Notes: My first venture into this fandom. Hopefully, it isn't too horrible.

Title: Thursday's Child

Author: Ijemanja

They both had friends who were connected to the government - people in the right places. One of them recommended it to her, and she never really considered not taking the opportunity. If her husband did, he never told her. He trusted her judgement and he liked to make her happy, and this was a combination that rarely failed to work to her benefit.

She took everything prescribed her, submitted to endless scans and tests, and never complained.

Her husband had only one contribution to make. He didn't complain either, only made a few jokes that were, if a little off-colour, at least very clever.

And, 'It's a very good program. The best,' he reminded her.

Which was the point, after all.

They only asked her a few questions. Her husband left the decisions up to her.

One of them was: 'Boy or girl?'

'Whatever you like, dear,' her husband said.

'A boy,' she replied. 'It's traditional, isn't it?'

It was also traditional to respond, 'it doesn't matter, as long as it's healthy.'

But she had already ensured her baby would be the healthiest, most intelligent, perfect child modern science could create.

And Simon was perfect. Their perfect, firstborn son.

But he was not what they wanted.

Tests were conducted, and it was determined. Simon was brilliant. Amongst normal children, he could even be called exceptional. Compared to exceptional children, however, he was only average. He could even be considered mediocre.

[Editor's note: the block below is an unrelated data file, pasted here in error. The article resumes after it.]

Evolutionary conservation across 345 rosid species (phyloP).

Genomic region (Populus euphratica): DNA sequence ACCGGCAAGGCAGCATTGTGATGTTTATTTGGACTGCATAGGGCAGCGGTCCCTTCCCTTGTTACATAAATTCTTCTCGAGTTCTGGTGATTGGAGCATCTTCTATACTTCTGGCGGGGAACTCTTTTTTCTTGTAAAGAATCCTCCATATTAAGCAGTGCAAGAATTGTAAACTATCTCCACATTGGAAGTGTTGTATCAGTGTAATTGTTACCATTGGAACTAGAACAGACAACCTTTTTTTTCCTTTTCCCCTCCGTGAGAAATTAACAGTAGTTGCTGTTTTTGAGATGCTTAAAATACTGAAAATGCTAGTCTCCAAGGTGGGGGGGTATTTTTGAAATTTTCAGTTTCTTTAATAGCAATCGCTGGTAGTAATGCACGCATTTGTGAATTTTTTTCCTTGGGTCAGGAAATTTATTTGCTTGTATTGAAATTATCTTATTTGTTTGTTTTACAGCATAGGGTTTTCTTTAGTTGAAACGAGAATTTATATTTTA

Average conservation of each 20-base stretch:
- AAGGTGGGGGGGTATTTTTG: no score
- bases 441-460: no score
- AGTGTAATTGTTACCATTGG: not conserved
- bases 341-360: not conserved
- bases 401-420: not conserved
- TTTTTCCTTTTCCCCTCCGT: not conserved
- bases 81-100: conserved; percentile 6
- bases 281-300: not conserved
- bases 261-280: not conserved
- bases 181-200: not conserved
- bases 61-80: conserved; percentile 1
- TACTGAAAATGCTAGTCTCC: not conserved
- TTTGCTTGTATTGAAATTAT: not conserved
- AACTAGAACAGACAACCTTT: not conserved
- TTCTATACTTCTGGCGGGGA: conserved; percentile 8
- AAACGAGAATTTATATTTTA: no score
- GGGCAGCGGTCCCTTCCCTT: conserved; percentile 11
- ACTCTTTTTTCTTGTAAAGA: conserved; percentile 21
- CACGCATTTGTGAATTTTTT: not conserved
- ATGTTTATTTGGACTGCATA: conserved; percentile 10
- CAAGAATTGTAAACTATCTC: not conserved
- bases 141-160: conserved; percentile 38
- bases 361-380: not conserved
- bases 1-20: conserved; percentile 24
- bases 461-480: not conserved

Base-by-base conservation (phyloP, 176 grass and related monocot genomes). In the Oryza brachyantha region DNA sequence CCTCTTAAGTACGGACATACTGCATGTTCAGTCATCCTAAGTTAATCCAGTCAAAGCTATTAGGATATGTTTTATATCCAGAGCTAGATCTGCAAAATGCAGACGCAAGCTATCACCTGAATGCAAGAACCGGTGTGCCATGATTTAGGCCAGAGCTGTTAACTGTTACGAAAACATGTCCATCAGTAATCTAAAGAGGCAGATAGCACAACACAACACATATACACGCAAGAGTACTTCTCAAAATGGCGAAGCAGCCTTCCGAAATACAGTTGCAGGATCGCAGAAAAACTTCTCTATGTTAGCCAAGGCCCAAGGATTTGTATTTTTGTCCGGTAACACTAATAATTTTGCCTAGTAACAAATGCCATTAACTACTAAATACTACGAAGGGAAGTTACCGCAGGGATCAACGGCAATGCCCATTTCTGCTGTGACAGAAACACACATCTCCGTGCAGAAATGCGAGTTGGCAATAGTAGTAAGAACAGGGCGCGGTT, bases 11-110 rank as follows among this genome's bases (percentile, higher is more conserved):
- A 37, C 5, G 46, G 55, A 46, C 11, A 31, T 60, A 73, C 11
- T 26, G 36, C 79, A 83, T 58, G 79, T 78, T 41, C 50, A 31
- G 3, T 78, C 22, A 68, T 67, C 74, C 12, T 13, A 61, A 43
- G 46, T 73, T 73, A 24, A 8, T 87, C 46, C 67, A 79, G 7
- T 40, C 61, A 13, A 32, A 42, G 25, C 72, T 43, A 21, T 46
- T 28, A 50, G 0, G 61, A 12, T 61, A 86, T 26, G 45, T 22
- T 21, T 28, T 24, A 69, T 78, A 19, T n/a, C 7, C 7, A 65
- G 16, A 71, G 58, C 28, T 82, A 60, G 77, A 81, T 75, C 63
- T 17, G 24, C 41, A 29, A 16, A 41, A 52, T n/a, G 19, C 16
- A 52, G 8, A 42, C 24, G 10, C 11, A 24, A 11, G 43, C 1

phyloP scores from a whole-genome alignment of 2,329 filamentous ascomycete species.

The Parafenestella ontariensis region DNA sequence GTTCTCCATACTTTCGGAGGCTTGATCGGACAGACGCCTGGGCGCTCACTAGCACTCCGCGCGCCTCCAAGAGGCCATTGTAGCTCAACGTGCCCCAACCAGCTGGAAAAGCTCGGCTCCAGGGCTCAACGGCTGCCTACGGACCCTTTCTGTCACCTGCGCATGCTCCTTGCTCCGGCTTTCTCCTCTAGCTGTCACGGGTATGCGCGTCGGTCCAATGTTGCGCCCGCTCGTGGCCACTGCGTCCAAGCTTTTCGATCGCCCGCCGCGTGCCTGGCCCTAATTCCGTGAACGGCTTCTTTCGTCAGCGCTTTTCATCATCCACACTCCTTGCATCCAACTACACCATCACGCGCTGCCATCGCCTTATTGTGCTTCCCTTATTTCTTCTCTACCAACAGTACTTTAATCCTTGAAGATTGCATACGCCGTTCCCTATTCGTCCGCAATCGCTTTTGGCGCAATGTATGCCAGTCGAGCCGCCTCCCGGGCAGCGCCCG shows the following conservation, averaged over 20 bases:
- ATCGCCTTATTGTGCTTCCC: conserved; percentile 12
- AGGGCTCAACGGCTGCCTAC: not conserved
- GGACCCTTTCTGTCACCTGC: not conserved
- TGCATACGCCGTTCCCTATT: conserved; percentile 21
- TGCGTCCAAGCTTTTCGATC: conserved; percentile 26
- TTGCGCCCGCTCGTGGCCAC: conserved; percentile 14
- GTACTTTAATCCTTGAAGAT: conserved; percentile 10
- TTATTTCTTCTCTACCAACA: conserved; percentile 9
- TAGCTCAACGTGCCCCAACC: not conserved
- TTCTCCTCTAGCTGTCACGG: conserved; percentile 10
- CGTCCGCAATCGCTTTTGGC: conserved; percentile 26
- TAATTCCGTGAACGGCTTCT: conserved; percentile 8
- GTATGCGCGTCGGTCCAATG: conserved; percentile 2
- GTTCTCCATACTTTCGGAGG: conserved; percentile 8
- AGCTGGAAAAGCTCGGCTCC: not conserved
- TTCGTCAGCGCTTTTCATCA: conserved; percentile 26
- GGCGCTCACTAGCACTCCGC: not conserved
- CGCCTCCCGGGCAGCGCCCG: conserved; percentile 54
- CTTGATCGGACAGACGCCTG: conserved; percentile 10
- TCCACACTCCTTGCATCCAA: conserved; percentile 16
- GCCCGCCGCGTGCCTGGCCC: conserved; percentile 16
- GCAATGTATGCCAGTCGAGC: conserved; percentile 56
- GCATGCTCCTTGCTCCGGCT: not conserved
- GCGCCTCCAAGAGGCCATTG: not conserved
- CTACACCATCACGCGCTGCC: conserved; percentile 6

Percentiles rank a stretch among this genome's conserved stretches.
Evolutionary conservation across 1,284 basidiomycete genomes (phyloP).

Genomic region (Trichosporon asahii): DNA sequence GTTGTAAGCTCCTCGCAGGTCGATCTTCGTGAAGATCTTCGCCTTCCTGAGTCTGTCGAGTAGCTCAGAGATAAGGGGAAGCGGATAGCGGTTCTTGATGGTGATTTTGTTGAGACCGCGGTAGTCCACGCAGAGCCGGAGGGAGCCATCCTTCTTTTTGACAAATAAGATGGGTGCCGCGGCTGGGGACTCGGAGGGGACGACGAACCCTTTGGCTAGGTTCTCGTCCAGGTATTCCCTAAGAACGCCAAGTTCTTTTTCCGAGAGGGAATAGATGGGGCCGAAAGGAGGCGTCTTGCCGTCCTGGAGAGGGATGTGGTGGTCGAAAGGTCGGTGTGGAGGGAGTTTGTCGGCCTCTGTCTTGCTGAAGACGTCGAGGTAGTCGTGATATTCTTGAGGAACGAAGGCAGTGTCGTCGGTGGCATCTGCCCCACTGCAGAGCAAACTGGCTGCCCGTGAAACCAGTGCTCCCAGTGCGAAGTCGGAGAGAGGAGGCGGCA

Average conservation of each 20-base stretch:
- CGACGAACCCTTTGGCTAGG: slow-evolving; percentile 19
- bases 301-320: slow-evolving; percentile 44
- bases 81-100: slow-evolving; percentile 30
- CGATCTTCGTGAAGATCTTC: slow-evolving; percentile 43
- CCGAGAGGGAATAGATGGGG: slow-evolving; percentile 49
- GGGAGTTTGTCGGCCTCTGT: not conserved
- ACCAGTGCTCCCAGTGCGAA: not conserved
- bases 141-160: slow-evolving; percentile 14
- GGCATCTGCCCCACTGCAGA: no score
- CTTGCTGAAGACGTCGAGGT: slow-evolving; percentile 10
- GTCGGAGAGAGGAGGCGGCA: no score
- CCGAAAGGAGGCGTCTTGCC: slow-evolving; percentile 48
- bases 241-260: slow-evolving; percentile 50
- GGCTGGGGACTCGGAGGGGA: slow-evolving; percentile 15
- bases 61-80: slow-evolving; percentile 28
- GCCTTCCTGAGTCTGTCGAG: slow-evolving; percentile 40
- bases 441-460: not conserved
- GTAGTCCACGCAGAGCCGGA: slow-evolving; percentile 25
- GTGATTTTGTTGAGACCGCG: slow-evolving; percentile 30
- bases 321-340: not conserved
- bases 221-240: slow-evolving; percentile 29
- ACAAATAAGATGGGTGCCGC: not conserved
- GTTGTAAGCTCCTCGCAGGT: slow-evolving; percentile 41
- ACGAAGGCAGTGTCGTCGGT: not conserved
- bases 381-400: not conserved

It was a disappointment.

'Never mind, dear,' her husband said. 'He's wonderful, anyway.'

And he was. How could they not adore their beautiful boy? With his father's colouring and his mother's smile, his sweet nature and boisterous childish antics, everything he did was a delight.

'My sweet Simon,' she kissed him goodnight, and smoothed his baby-soft curls, and closed the door of his bedroom softly, and went to find her husband at work in his study.

'Let's try again,' she said.

'Well, two children would be just right. But,' he cautioned her, 'Don't get your hopes up this time.'

She already had. This time would be different, though.

This time, when they asked her, she thought of Simon and said, 'A girl.'

This time, she did everything they told her to, and a few things besides.

She took everything prescribed her, submitted to endless scans and tests, and never complained.

She also meditated and drank herbal teas. She consulted astrologists, of both Chinese and ancient Mayan influence. She hired a reflexologist who massaged her feet for hours, and an acupuncturist who aligned her chi. She read poetry aloud and played music endlessly, just in case it was true, and the baby really was listening.

She read all the literature she could find on alternative medicine. One text she consumed with the zeal of a convert, concerning the successful assimilation of technology and spirituality in the healing arts, was written by a doctor named River Al'Tam. And she, who had put all her faith once before in science and had been disappointed, knew it was a sign.

'River, hmm?' her husband murmured, one eyebrow raised.

She called Simon to her side, the boy ever fascinated by her changing condition, to feel the baby kick. She hugged him to her affectionately, her brilliant son, the very best science could offer. Resting her chin on his soft, dark hair, she looked over at her husband.

'She'll be quite the free spirit, I imagine,' he continued, 'With a name like that.'

She ignored the hint of apprehension in his tone. It was inevitable that he would start to question her judgement, but he still wanted her happy, and it was enough.

'River will be anything she wants to be,' she replied. 'She'll be perfect.'

And smoothing her hand over her growing belly, and smiling with secret confidence, she did not add: 'And I will be the one who created her.'


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